Then one summer day, we had locked ourselves out of our house after an afternoon of grilling and sitting in the yard. I was frustrated with the situation and tired of standing over my husband as he tried to break in to our home, so I took my camera back out, turned my back on my problems and watched the feeders. Within minutes a Starling landed on the bird bath. At this point I had been two years with a bird bath and I knew better than to hope for an actual bath. But I figured if it perched long enough I might be able to get some interesting shots. And then it did the unexpected. It stepped off of the ledge, entered the water and actually bathed. A bird used my bird bath to take a bath! Amazing!

I was so shocked that my frustration with the locked door vanished. My husband didn’t seem to understand the monumental level of excitement about a bird taking a bath in a bird bath, so I left him to his task, feeling great satisfaction that after two years my investment had paid off. I settled back down to watch the feeders some more, assured that we would soon be back in the house, when a Catbird landed on the bird bath. And then he walked into the water. And took a bath.

It is really the little things in life. And the funny part is, if we hadn’t been locked out, I would have been inside cleaning up or something equally mundane and I never would have witnessed these two stupendous baths.

A Day in the Backyard

A leisurely weekend morning spent in the garden with a book, a cup of tea and my trusty camera, ready for action. Many of my usual customers stopped by, including a pair of Cardinals, several Mourning Doves, House Finches and Goldfinches of both genders and a Catbird. A Brown-Headed Cowbird grabbed a quick snack at my feeder and a Northern Flicker rested on a branch for about a minute, but I wasn’t quick enough with my camera. A young Grackle even took a few drinks from the bird bath.

It is amazing that in just the span of a day or two the baby birds sticking their beaks through the hole of their birdhouse are suddenly up and out. The frantic and awkward flapping which at first glance appears to indicate an injury, is really the international bird body language for “I’m hungry.”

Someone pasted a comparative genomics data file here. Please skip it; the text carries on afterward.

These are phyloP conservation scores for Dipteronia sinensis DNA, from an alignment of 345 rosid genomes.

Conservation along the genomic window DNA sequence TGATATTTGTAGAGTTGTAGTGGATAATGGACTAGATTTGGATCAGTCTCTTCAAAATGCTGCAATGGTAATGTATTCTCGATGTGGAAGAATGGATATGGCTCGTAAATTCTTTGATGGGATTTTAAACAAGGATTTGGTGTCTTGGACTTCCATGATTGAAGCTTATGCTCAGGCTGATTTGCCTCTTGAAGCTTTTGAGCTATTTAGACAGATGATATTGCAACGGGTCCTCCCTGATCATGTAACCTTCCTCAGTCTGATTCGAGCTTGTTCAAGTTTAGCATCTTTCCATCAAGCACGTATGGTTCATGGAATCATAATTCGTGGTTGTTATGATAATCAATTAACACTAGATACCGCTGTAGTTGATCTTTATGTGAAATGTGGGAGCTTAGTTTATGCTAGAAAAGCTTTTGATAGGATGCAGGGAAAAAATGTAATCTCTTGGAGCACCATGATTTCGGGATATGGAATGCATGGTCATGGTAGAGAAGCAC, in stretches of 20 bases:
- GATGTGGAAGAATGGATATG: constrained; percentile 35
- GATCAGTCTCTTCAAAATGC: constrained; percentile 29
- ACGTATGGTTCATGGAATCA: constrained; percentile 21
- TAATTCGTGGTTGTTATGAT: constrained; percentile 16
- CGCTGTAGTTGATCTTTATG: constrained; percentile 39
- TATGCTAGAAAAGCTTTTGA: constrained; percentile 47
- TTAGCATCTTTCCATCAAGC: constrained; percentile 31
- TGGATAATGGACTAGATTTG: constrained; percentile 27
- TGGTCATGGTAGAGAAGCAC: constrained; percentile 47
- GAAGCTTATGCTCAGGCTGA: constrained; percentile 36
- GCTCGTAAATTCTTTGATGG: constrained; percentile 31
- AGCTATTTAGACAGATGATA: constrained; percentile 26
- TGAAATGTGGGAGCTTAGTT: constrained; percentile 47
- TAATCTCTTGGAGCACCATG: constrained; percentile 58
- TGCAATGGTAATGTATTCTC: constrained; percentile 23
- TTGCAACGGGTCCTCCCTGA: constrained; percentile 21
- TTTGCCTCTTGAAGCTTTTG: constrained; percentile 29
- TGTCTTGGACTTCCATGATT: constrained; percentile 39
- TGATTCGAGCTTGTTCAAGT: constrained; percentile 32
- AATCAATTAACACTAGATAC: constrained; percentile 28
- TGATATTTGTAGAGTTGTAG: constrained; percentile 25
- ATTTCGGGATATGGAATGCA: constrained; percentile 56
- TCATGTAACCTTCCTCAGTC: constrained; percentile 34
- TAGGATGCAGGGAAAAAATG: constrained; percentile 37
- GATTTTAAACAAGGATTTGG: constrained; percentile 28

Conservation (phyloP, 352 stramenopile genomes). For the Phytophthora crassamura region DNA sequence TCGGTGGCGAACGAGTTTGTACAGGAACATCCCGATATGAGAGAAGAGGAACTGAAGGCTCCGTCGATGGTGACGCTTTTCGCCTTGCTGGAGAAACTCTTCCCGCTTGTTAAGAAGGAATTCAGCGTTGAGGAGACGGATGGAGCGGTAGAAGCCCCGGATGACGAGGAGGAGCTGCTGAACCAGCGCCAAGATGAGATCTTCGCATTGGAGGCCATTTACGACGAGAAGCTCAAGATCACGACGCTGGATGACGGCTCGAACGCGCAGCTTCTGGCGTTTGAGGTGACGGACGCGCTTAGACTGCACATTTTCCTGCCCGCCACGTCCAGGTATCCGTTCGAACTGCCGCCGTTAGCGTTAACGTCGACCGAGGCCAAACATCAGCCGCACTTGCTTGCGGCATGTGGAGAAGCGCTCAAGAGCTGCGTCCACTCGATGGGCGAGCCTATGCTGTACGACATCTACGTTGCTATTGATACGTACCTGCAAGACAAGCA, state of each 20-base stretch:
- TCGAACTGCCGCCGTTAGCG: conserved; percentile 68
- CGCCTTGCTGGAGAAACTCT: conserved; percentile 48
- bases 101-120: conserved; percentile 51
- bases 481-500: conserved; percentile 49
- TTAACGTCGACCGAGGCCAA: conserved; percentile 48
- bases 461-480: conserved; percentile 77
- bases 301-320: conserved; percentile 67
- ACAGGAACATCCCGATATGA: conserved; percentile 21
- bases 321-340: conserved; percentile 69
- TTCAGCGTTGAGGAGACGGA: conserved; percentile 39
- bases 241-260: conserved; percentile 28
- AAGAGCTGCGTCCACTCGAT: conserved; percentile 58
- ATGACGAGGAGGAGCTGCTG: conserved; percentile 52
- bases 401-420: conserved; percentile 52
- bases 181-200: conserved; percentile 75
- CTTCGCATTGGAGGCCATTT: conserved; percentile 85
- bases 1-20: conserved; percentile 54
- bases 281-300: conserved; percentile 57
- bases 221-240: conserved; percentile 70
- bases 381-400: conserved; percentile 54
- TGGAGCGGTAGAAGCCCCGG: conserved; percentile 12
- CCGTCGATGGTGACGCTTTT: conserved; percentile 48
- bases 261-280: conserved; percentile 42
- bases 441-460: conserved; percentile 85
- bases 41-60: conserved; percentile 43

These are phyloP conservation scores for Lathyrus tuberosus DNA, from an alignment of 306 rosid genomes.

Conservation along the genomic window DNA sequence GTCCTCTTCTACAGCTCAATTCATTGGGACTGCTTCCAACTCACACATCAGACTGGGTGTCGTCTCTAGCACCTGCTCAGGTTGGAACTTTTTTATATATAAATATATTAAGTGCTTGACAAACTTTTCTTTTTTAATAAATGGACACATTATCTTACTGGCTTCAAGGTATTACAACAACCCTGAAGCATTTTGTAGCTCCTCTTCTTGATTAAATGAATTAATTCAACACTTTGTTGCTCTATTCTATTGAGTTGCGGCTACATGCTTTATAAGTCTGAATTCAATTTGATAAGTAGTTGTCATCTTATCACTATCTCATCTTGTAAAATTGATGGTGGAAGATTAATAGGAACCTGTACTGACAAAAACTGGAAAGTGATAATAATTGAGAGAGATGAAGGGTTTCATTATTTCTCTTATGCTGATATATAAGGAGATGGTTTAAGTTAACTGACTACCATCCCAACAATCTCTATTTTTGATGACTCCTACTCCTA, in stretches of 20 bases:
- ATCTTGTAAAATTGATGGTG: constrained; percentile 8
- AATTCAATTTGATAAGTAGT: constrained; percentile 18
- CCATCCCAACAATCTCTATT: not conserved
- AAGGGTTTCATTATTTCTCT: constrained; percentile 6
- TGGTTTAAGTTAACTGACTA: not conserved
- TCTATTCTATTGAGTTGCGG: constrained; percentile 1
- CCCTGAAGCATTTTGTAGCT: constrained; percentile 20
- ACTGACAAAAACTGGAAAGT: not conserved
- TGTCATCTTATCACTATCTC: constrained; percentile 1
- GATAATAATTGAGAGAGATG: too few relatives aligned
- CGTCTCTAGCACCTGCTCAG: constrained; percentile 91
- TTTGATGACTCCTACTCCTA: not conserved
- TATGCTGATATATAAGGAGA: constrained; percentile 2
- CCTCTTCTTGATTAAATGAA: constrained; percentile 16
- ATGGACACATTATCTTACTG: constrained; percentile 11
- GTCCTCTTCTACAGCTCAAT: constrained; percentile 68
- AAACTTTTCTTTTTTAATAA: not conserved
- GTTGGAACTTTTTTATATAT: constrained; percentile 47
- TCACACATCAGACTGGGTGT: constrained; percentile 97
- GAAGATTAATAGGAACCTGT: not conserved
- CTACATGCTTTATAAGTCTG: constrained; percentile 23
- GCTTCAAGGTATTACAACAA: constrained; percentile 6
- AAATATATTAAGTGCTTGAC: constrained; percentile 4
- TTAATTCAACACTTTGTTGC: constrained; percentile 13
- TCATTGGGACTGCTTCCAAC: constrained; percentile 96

Today the baby House Sparrows that have been living in one of the birdhouses in our yard ventured out into the world. They didn’t venture very far, just a few branches above their home, hopping more than flying from branch to branch. They are still being fed directly by their parents, the adults’ beaks going right into the eager open mouths of the chicks. Their coloring is such that they could almost pass for an adult, if a bit smaller in stature when you have mom or dad right next to them for comparison. But when you look closely, the fluffy, downy feathers are still there.

The quiet, still morning air was constantly pierced with the shrills of much larger babies, the Blue Jays now have their babies out of the nest. I believe their cries rank among my least favorite sounds of the summer. As gawky as the most awkward teenage you can think of, Steve Urkel comes to mind, you could almost think they are so ugly that they are cute, but then they open their mouths and shrill again. The adult Blue Jays had all they could do to satisfy their bottomless-pit children. They came to my feeder, gulped down the food, shoved it down the babies’ throats, repeat. Suddenly breast feeding doesn’t seem that bad.